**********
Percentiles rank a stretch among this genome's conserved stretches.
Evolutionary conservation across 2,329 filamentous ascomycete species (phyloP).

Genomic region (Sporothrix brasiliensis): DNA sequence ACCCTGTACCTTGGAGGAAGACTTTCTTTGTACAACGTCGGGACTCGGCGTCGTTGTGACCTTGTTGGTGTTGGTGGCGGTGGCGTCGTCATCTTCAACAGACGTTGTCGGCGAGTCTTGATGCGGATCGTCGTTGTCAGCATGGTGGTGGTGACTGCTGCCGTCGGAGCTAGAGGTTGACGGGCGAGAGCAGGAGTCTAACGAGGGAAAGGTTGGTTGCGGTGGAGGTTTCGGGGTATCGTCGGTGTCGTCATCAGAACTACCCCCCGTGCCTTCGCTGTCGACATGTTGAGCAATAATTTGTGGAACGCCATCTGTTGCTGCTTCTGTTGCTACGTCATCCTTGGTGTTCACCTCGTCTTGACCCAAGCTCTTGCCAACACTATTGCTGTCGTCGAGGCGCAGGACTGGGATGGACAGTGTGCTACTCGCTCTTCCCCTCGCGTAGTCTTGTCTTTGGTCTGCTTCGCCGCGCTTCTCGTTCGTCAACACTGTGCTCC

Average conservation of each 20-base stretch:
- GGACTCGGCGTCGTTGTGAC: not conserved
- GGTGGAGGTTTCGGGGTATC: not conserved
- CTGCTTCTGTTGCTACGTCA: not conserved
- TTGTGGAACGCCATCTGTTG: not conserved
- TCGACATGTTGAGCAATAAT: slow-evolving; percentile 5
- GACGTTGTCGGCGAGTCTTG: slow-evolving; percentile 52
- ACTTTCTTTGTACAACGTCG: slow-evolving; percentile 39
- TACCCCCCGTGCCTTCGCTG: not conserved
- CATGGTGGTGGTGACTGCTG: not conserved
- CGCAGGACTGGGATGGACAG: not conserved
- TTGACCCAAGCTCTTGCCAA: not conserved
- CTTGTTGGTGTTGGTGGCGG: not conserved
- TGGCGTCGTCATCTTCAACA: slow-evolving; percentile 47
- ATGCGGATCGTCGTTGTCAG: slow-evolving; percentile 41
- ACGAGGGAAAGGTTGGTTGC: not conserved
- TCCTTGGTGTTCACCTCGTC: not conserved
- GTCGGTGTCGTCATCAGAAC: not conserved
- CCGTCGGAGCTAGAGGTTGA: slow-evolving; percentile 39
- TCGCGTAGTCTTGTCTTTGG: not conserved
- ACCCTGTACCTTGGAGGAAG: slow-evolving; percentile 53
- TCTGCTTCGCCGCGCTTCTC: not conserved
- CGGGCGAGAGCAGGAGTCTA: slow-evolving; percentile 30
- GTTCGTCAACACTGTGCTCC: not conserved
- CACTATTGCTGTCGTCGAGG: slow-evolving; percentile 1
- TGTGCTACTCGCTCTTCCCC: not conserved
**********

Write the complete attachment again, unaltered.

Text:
Percentiles rank a stretch among this genome's conserved stretches.
Evolutionary conservation across 2,329 filamentous ascomycete species (phyloP).

Genomic region (Sporothrix brasiliensis): DNA sequence ACCCTGTACCTTGGAGGAAGACTTTCTTTGTACAACGTCGGGACTCGGCGTCGTTGTGACCTTGTTGGTGTTGGTGGCGGTGGCGTCGTCATCTTCAACAGACGTTGTCGGCGAGTCTTGATGCGGATCGTCGTTGTCAGCATGGTGGTGGTGACTGCTGCCGTCGGAGCTAGAGGTTGACGGGCGAGAGCAGGAGTCTAACGAGGGAAAGGTTGGTTGCGGTGGAGGTTTCGGGGTATCGTCGGTGTCGTCATCAGAACTACCCCCCGTGCCTTCGCTGTCGACATGTTGAGCAATAATTTGTGGAACGCCATCTGTTGCTGCTTCTGTTGCTACGTCATCCTTGGTGTTCACCTCGTCTTGACCCAAGCTCTTGCCAACACTATTGCTGTCGTCGAGGCGCAGGACTGGGATGGACAGTGTGCTACTCGCTCTTCCCCTCGCGTAGTCTTGTCTTTGGTCTGCTTCGCCGCGCTTCTCGTTCGTCAACACTGTGCTCC

Average conservation of each 20-base stretch:
- GGACTCGGCGTCGTTGTGAC: not conserved
- GGTGGAGGTTTCGGGGTATC: not conserved
- CTGCTTCTGTTGCTACGTCA: not conserved
- TTGTGGAACGCCATCTGTTG: not conserved
- TCGACATGTTGAGCAATAAT: slow-evolving; percentile 5
- GACGTTGTCGGCGAGTCTTG: slow-evolving; percentile 52
- ACTTTCTTTGTACAACGTCG: slow-evolving; percentile 39
- TACCCCCCGTGCCTTCGCTG: not conserved
- CATGGTGGTGGTGACTGCTG: not conserved
- CGCAGGACTGGGATGGACAG: not conserved
- TTGACCCAAGCTCTTGCCAA: not conserved
- CTTGTTGGTGTTGGTGGCGG: not conserved
- TGGCGTCGTCATCTTCAACA: slow-evolving; percentile 47
- ATGCGGATCGTCGTTGTCAG: slow-evolving; percentile 41
- ACGAGGGAAAGGTTGGTTGC: not conserved
- TCCTTGGTGTTCACCTCGTC: not conserved
- GTCGGTGTCGTCATCAGAAC: not conserved
- CCGTCGGAGCTAGAGGTTGA: slow-evolving; percentile 39
- TCGCGTAGTCTTGTCTTTGG: not conserved
- ACCCTGTACCTTGGAGGAAG: slow-evolving; percentile 53
- TCTGCTTCGCCGCGCTTCTC: not conserved
- CGGGCGAGAGCAGGAGTCTA: slow-evolving; percentile 30
- GTTCGTCAACACTGTGCTCC: not conserved
- CACTATTGCTGTCGTCGAGG: slow-evolving; percentile 1
- TGTGCTACTCGCTCTTCCCC: not conserved